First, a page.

New Cold War.org Information Bulletin, Vol 2 #46, March 14, 2017
Ukraine-Russia-Europe: (* denotes also published in full on New Cold War.org)
* Update on false ‘Russia disinformation’ story promulgated by Canada’s foreign affairs minister, news update by New Cold War.org, March 13, 2017
* Poland seeking arrest, extradition of Minnesota resident and alleged Nazi commander Michael Karkoc, Associated Press, Monday, March 13, 2017
EU prolongs sanctions against Russian, Ukrainian individuals, TASS, March 13, 2017
Donetsk republic ombudswoman office finds 120 missing people in 2016, an estimated 468 still missing, DAN News, March 13, 2017
Landline connections 100 per cent operational after nationalization of Ukrtelecom in Donetsk republic, DAN News, March 13, 2017
Turkey-Syria-Middle East and Caucasus:
Death toll in Damascus twin bombing climbs to 74, news agency reports, March 12, 2017
Most of those who died in the March 11 attack were Iraqi pilgrims who had come to the Syrian capital to visit Shi’ite shrines in Damascus’s famed Old City.
Airwars group says more civilians killed by airstrikes in Mosul than in Aleppo yet media is downplaying Mosul casualties, RT.com, March 13, 2017
Rights groups in Turkey welcome March 10 UN report, urge international action, by Rebaz Anwar, Rudaw News Agency, March 13, 2017
ERBIL, Kurdistan Region – The United Nations’ report on human rights violations in Kurdish areas of Turkey should be taken seriously, say civil rights organizations in the country, though some note that the number of people affected by the conflict is larger than the number mentioned in the report and claim that there are efforts to conceal real figures.
In its latest report on Turkey [March 10, 2017, here], the UN said that more than 2,000 people were killed amid security operations by the Turkish government against the Kurdistan Workers Party (PKK) in Kurdish areas in the southeast. Additionally, “The number of reported displaced persons (IDPs) in South-East Turkey is estimated between 355,000 to half a million people, mainly citizens of Kurdish origin,” the report stated, referring to the people affected as a result of curfews and military operations between July 2015 and December 2016…
Turkey plays migrant card amid strained tensions with European countries, Turkish Minute, March 13, 2017
A flawed UN investigation on Syria, by Gareth Porter, Consortium News, March 11, 2017
The March 1 report by the United Nations’ “Independent International Commission of Inquiry“ asserted that the bloody attack on a humanitarian aid convoy west of Aleppo City on Sept. 19, 2016, was an airstrike by Syrian government planes. But an analysis of the U.N. panel’s report shows that it was based on an account of the attack from the pro-rebel Syrian “White Helmets” civil defense organization that was full of internal contradictions.
The U.N. account also was not supported by either the photographic evidence that the White Helmets provided or by satellite imagery that was available to the commission, according to independent experts. Further undermining the U.N. report’s credibility, the White Helmets now acknowledge that rockets they photographed were not fired from n or Syrian planes but from the ground…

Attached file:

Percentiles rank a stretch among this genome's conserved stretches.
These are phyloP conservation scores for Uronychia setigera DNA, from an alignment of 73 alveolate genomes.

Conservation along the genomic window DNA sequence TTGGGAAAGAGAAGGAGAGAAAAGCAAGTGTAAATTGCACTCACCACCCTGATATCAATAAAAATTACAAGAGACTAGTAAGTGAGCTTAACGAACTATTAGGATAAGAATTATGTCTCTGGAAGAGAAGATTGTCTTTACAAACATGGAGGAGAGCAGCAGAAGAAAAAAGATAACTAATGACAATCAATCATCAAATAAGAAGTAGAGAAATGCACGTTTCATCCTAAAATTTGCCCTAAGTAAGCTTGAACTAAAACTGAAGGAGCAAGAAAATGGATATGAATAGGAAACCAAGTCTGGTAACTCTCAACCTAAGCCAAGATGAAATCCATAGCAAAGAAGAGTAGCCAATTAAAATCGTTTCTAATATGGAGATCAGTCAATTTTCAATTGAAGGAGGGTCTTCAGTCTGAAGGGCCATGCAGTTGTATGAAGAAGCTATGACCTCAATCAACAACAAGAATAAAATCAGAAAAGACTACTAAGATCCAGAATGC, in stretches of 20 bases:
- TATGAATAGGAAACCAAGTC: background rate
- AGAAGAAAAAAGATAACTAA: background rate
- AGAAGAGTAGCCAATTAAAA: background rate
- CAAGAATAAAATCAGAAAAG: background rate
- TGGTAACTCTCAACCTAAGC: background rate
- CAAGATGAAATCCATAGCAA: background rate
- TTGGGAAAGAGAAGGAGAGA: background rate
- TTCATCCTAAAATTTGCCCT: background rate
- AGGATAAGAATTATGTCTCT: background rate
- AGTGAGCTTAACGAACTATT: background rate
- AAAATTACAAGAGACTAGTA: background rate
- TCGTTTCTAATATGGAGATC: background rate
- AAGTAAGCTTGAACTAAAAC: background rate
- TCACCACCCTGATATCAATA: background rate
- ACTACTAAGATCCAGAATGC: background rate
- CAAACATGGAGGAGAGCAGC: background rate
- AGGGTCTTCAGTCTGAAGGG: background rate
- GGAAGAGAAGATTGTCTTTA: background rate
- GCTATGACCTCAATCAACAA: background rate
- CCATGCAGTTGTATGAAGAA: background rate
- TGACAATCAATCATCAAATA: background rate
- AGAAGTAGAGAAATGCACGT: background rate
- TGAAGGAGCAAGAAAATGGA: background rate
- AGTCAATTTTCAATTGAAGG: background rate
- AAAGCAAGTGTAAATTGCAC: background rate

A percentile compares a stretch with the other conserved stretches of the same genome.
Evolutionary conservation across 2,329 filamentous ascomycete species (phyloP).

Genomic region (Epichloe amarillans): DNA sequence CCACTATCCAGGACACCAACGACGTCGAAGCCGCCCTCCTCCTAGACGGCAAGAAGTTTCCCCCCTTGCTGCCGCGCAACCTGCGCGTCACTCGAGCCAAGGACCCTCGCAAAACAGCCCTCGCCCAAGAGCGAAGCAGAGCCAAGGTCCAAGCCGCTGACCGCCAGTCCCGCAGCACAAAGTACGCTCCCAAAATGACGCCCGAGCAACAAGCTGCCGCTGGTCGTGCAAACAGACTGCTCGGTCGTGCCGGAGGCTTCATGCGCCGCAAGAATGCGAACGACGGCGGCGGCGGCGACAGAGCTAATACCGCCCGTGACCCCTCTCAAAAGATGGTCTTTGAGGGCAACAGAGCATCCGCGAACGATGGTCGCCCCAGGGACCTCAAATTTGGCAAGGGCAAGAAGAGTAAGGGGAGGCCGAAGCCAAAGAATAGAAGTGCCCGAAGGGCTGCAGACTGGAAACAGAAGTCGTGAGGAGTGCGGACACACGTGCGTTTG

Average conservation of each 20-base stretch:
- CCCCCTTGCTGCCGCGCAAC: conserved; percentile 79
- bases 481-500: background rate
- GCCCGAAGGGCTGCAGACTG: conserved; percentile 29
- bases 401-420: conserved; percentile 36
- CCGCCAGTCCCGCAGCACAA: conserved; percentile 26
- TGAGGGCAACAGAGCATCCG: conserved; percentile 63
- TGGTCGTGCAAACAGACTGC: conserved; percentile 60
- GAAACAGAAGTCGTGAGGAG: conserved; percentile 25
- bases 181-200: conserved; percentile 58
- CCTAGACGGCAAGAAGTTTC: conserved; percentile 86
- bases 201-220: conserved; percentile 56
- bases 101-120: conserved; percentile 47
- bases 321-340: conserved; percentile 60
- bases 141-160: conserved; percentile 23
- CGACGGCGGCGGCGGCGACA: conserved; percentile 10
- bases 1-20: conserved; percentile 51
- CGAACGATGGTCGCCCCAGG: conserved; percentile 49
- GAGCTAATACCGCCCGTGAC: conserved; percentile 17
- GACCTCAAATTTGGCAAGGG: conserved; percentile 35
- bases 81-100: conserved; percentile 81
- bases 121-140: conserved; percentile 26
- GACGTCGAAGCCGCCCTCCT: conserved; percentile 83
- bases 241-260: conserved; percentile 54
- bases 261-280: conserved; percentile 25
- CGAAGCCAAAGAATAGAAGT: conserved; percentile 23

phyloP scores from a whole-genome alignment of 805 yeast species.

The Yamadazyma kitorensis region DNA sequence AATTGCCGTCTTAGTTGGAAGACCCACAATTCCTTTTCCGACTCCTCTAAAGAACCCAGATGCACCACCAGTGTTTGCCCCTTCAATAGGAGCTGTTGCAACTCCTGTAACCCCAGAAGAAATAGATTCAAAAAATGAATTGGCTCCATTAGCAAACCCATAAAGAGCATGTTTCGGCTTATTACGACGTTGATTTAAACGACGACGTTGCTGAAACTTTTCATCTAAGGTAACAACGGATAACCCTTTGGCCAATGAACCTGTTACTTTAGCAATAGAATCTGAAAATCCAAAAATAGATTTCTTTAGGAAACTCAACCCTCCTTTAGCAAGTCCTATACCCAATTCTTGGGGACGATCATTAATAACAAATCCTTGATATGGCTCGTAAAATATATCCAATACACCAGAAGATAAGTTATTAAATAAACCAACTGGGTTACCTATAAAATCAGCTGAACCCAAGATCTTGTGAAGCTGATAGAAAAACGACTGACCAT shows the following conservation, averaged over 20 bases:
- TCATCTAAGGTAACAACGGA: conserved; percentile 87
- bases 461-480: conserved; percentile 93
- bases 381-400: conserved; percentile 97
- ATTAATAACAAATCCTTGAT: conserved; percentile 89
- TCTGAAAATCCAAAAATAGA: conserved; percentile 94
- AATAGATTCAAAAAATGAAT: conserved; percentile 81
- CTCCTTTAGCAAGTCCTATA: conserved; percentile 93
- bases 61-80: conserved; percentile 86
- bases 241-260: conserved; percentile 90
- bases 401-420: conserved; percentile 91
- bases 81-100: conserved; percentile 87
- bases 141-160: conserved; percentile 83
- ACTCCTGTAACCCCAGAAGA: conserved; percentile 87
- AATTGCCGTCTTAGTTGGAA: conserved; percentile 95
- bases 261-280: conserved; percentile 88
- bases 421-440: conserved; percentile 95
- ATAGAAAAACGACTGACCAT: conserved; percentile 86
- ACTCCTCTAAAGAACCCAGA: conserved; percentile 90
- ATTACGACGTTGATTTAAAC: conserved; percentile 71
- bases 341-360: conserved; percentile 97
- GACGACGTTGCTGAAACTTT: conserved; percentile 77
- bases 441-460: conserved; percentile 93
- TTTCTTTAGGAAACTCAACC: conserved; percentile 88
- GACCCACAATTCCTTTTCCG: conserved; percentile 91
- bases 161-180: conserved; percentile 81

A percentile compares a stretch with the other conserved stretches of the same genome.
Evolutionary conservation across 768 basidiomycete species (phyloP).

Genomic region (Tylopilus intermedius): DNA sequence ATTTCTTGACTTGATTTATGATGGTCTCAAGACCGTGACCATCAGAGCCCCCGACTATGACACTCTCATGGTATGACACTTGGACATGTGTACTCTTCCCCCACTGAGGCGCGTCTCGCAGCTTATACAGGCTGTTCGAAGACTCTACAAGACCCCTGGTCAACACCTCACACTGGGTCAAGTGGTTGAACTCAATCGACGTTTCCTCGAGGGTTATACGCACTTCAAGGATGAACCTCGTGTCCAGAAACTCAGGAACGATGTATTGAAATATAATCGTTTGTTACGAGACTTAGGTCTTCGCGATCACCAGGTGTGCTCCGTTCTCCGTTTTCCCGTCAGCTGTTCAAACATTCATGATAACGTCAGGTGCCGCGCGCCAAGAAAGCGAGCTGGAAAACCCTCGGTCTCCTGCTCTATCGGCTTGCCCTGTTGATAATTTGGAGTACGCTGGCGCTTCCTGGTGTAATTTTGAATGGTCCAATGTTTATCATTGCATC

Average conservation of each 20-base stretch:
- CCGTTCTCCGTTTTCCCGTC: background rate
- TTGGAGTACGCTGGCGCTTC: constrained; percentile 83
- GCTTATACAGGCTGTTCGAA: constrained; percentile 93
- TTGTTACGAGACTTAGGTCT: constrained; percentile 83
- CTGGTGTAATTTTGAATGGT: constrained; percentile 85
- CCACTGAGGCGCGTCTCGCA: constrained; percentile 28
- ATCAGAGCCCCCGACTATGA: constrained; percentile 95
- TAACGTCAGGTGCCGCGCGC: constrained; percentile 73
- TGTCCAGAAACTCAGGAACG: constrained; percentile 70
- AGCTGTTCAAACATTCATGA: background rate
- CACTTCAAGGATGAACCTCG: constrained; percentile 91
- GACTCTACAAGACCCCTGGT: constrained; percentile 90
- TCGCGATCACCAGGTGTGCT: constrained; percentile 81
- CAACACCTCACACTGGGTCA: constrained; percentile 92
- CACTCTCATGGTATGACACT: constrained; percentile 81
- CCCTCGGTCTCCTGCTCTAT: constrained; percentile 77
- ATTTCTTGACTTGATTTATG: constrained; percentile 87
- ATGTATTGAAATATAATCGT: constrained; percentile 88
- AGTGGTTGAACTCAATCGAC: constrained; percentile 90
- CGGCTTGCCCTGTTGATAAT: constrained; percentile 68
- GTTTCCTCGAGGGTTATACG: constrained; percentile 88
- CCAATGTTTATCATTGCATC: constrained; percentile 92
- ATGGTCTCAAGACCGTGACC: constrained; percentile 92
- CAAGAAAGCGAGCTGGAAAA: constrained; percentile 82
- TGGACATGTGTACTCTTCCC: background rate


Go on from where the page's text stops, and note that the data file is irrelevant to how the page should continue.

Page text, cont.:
New evidence contradicts Pentagon’s account of Jan 29, 2017 Yemen raid, but top U.S. general closes the case, by Alex Emmons, The Intercept, March 9, 2017
Former Egyptian president and dictator Hosni Mubarak to be released, Reuters, March 13, 2017
House Intelligence Committee gives Trump March 13 deadline for proof of Obama wiretapping claim, by Deirdre Fulton, Common Dreams, March 13, 2017
Why won’t Trump declassify evidence of Obama’s wiretap? Sean Spicer’s response makes no sense, by Jon Schwarz, The Intercept, March 10, 2017
For the past several weeks, I’ve been asking the Trump White House (and nudging other reporters to ask) a simple question: Since presidents have the power to declassify anything, will President Trump use this power to make public any evidence that exists of Russian meddling in the 2016 presidential election, including whether former President Obama ordered a wiretap on Trump Tower?
So far, the White House press office has not responded to my repeated inquiries. However, during the untelevised “press gaggle” this past Monday, NPR’s Mara Liasson engaged in this exchange with White House press secretary Sean Spicer:
LIASSON: You said that you pointed rightly to Clapper’s comments — nothing that he knows suggests there was any collusion between the campaign and Russia. But he also said that he didn’t know of any wiretap FISA order. … The thing I’m asking is that the President of the United States has unilateral authority to declassify anything that he wants. He said in his tweet, ‘I just learned of this.’ So he obviously had some kind of evidence. Why not declassify it?
SPICER: I think that’s — as I have made clear, there’s a reason that we want Congress, the intelligence committees to do their job in terms of making sure that there’s a separation of powers.
LIASSON: He’s afraid it would look like interference?
SPICER: I think that, again, I’m just going to leave it at that he thinks it’s appropriate for Congress to do this instead of trying to point to his own Department of Justice…
Republican plan would see 24 million lose health insurance in a decade, says Congressional Budget Office report, Reuters, March 13, 2017
How the Marine Corps’ widening nude photo scandal has spread throughout the military, by Thomas Gibbons-Neff, Washington Post, March 10, 2017
On labor and beyond, Trump is following Scott Walker’s playbook, by Dahr Jamail, columnist, Truthout.org, March 9, 2017
Girl Guides of Canada cancelling trips to the U.S., citing travel concerns, by Tania Mehta, CBC News, March 13, 2017 [Girl Guides of Canada has over 70,000 girl and young women members and more than 18,000 dedicated volunteers.]
Montreal students cancel class trip to U.S. over concern for peers, CTV News, March 13, 2017
The revolutionary force of stupidity: A conversation with Matt Taibbi, interview by Gregg LaGambina published in LA Review of Books, March 7, 2017